With Kennedy off the Supreme Court, will Roe v. Wade be overturned?
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In his 30 years on the U.S. Supreme Court, Justice Anthony M. Kennedy affirmed a right to abortion even as he provided a swing vote on abortion issues.
Now that Kennedy is retiring, his successor could join with the Supreme Court’s other conservatives to jeopardize or chip away at the landmark abortion-rights decision Roe v. Wade, report the New York Times, NBC News and the Washington Post.
Florida State University law professor Mary Ziegler spoke with the New York Times about Kenendy’s impact. “Kennedy was the firewall for abortion rights for as long as he was there,” she told the Times.
“A decision overturning Roe is way more likely” after Kennedy’s retirement, Ziegler said. “A series of decisions hollowing out Roe without formally announcing that’s what’s going on is pretty likely, too.”
The Center for Reproductive Rights says that, if Roe were overturned, abortions could be banned in as many as 24 states.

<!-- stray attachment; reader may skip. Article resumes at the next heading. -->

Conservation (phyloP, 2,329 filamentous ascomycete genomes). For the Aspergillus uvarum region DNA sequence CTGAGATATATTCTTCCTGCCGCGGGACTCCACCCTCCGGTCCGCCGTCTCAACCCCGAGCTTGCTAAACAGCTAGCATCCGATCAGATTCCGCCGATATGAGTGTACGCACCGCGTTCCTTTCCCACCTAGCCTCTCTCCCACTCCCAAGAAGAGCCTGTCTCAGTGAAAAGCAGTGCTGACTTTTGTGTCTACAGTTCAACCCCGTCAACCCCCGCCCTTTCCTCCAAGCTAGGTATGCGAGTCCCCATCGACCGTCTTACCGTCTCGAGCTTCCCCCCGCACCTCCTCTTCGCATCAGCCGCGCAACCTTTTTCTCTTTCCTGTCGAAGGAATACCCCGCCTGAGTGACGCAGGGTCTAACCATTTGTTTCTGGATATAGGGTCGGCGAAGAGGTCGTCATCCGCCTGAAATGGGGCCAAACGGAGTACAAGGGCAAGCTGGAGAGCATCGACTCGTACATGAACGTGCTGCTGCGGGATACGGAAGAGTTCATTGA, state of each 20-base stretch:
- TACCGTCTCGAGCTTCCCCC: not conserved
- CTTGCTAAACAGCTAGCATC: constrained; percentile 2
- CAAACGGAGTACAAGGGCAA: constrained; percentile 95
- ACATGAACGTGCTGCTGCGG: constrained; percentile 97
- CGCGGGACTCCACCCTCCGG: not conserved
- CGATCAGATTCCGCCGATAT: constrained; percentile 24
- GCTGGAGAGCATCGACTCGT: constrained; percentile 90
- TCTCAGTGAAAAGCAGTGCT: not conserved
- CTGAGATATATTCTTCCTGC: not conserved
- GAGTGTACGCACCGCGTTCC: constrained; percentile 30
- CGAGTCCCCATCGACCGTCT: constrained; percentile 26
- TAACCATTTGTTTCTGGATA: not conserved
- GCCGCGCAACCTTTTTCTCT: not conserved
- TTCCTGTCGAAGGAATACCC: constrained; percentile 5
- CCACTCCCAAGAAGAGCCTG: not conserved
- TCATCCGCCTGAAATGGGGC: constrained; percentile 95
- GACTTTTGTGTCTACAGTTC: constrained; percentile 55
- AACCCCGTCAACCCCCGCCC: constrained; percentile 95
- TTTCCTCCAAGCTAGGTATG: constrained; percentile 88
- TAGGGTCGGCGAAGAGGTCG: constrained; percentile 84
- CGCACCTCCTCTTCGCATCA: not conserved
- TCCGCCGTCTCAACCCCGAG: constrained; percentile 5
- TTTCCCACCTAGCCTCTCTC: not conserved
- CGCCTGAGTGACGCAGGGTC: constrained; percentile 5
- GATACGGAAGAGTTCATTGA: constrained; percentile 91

Kennedy initially provided abortion opponents a reason for hope, SCOTUSblog reports. About a year after his confirmation, he joined with the majority to uphold a Missouri law that required doctors to conduct fetal viability tests before performing abortions on women who were at least 20 weeks’ pregnant.
But those hopes were dashed in the 1992 decision Planned Parenthood v. Casey. Kennedy joined two other justices in a controlling opinion that reaffirmed the right to abortion established in Roe v. Wade. The opinion established a less stringent test to evaluate laws that regulate abortions before viability: They cannot impose an “undue burden” on the right to abortion. Justice Clarence Thomas, on the other hand, joined a dissent that argued Roe was wrongly decided.
But Kennedy’s record continued to be mixed. In 2007, he joined with the majority to uphold a ban on so-called partial birth abortions. In 2016, however, he joined with the majority to overturn two provisions of a Texas law that made it more difficult for abortion clinics to operate.
Two senators who could prove crucial in a vote on Kennedy’s replacement are part of the 51-Republican majority in the Senate. They are Susan Collins of Maine and Lisa Murkowski of Alaska; both support abortion rights.
Collins said in a statement that she views Roe v. Wade as settled law “and I always look for judges who respect precedent.” Murkowski said abortion rights would be one factor—but not the only factor—in her decision on a nominee.